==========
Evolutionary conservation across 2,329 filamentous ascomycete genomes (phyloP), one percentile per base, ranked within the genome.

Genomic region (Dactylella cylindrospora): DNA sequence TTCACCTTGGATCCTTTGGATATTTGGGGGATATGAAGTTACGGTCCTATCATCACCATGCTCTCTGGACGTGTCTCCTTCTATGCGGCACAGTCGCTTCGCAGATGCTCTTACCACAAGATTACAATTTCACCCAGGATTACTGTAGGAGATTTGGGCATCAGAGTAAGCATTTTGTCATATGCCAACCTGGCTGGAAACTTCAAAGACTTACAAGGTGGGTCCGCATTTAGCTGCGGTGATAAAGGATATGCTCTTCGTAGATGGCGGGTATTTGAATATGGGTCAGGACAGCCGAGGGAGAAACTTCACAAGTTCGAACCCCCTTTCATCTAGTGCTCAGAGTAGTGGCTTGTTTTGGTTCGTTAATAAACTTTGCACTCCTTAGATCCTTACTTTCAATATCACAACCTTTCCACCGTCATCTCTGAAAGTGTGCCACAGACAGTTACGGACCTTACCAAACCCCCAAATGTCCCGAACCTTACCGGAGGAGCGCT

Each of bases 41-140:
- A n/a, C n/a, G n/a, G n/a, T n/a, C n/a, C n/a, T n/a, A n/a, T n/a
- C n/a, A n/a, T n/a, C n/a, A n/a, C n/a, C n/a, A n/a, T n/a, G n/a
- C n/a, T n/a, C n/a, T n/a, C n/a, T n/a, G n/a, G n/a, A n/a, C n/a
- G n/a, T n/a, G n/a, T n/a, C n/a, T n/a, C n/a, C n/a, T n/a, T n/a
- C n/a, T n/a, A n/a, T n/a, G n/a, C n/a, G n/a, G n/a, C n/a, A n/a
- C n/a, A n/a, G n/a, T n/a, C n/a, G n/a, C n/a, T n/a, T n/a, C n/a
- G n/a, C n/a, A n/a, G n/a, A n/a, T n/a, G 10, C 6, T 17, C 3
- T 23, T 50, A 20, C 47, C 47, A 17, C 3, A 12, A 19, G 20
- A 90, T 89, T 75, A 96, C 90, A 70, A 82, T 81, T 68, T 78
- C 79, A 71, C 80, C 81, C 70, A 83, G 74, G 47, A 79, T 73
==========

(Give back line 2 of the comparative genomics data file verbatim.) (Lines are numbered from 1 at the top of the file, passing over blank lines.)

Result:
Genomic region (Dactylella cylindrospora): DNA sequence TTCACCTTGGATCCTTTGGATATTTGGGGGATATGAAGTTACGGTCCTATCATCACCATGCTCTCTGGACGTGTCTCCTTCTATGCGGCACAGTCGCTTCGCAGATGCTCTTACCACAAGATTACAATTTCACCCAGGATTACTGTAGGAGATTTGGGCATCAGAGTAAGCATTTTGTCATATGCCAACCTGGCTGGAAACTTCAAAGACTTACAAGGTGGGTCCGCATTTAGCTGCGGTGATAAAGGATATGCTCTTCGTAGATGGCGGGTATTTGAATATGGGTCAGGACAGCCGAGGGAGAAACTTCACAAGTTCGAACCCCCTTTCATCTAGTGCTCAGAGTAGTGGCTTGTTTTGGTTCGTTAATAAACTTTGCACTCCTTAGATCCTTACTTTCAATATCACAACCTTTCCACCGTCATCTCTGAAAGTGTGCCACAGACAGTTACGGACCTTACCAAACCCCCAAATGTCCCGAACCTTACCGGAGGAGCGCT